Belgium (Brussels Morning Newspaper) Here are some heartwarming statistics, based on data published by the European Commission:

“The EU’s aggregate deficit-to-GDP ratio decreased from -4.7 % in 2021 to -3.3 % in 2022. The debt-to-GDP ratio decreased from 87.4 % at the end of 2021 to 83.5 % at the end of 2022. At the end of 2022, it ranged from 18.5 % in Estonia to 172.6 % in Greece.

European Union Government debt accounted for 83.1 % of the area’s Nominal GDP in Jun 2023, compared with the ratio of 83.4 % in the previous quarter. It was at an all-time high of 92.0 % in March 2021 and a record low of 62.3 % in December 2007.

At the end of the second quarter of 2023, the general government gross debt to GDP ratio in the euro area (EA20) stood at 90.3%, compared with 90.7% at the end of the first quarter of 2023.

Compared with the second quarter of 2022, the government debt to GDP ratio also decreased in both the euro area (from 93.5% to 90.3%) and the EU (from 85.9% to 83.1%).

At the end of the second quarter of 2023, debt securities accounted for 83.4% of the euro area and for 82.9% of EU general government debt. Loans made up 13.8% and 14.3% respectively and currency and deposits represented 2.8% of the euro area and 2.7% of EU government debt. Intergovernmental lending (IGL) as a percentage of GDP at the end of the second quarter of 2023 stood at 1.6% in the euro area and 1.3% in the EU.”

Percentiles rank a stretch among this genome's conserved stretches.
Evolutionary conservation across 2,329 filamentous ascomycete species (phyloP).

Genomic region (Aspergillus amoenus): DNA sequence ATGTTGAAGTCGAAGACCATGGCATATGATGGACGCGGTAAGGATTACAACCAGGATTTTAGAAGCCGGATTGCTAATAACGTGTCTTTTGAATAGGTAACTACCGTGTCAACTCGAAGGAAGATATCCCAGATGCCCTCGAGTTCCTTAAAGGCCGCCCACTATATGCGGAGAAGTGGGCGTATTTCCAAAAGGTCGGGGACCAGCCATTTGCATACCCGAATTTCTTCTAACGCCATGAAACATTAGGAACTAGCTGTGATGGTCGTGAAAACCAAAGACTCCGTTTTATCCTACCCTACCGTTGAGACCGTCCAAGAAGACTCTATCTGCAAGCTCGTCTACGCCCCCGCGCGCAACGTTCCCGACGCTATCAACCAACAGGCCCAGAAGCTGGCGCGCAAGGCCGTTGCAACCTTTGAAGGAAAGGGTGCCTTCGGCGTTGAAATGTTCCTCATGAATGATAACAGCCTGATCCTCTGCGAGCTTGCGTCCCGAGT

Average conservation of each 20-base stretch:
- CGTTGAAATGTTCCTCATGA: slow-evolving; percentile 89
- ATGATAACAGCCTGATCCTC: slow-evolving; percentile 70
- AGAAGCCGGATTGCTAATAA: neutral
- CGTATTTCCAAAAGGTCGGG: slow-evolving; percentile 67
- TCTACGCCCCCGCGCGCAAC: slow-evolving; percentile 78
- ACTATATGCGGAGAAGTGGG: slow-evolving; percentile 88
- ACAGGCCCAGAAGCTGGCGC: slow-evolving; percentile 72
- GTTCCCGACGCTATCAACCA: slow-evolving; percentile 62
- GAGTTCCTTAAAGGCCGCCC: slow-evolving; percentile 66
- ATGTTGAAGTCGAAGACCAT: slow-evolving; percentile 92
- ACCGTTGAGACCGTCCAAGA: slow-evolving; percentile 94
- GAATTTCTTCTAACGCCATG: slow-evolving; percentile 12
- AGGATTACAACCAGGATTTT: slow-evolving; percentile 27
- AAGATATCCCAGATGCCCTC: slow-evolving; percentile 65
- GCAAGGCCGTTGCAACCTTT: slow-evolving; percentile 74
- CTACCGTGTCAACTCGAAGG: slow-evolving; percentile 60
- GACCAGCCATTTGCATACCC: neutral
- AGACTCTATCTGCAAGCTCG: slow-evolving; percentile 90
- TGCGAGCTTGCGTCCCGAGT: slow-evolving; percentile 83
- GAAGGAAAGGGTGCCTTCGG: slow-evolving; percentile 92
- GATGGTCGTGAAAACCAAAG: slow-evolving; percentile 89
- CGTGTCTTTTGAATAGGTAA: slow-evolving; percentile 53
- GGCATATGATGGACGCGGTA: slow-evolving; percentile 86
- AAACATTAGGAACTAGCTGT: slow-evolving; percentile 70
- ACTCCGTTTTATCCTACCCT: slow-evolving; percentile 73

The corresponding picture in the USA is far gloomier:

The total federal debt amounted to 34 trillion USD at yearend, about 1.2 percent of the country’s annual economic output and higher than even in the wake of the Great Depression and World War II.

Republican tax cuts coupled with ambitious Democratic climate, healthcare, and infrastructure initiatives plunged the USA into a sea of crimson red. Low-interest rates, growing employment, and minuscule inflation masked the growing problem, having kept debt repayments stagnant and sustainable even as the economy was humming along.

In November 2023, Moody’s was the first to take notice of the impact that skyrocketing inflation and interest rates would have on the manageability of the debt mountain. The rating agency reduced the outlook for US debt to negative from stable.

Both Janet Yellen and Paul Krugman sounded the alarm. Krugman wrote in an op-ed in the New York Times: “Serious deficit reduction, a bad idea a decade ago, is a good idea now”.

Interest rates on inflation-protected government bonds have soared from near zero a decade ago to more than 2% currently. Refinancing deficits and past borrowing has thus become considerably more expensive.

Theoretically, unemployment having dropped from 8% in 2010 to 3.7% last year should allow the government to cut back its spending. But inflation has become a major risk. Slashing the federal budget pumps money into an already overheated economy and props up multiple asset bubbles.

Inevitably, in the irredeemably polarized political scene in the USA, Democrats and Republicans fail to even discuss a joint plan of action. The former wants to tax the rich, and the latter wants to cut entitlements such as Medicaid and so, effectively, tax the poor.

The real remedies – increasing taxation on all households, slashing defense and Medicare spending – are off the table in an election year and in the face of multiple geopolitical challenges.

Time is running out. Urgent steps are needed. In their absence, the USA will find itself mired in yet another grave recession – or, possibly, worse, go bankrupt. Should this co-occur with a meltdown of China’s Potemkin economy, the world would face the Greatest Depression. Multiple mini-Hitlers already eagerly await precisely this outcome.

Dear reader,

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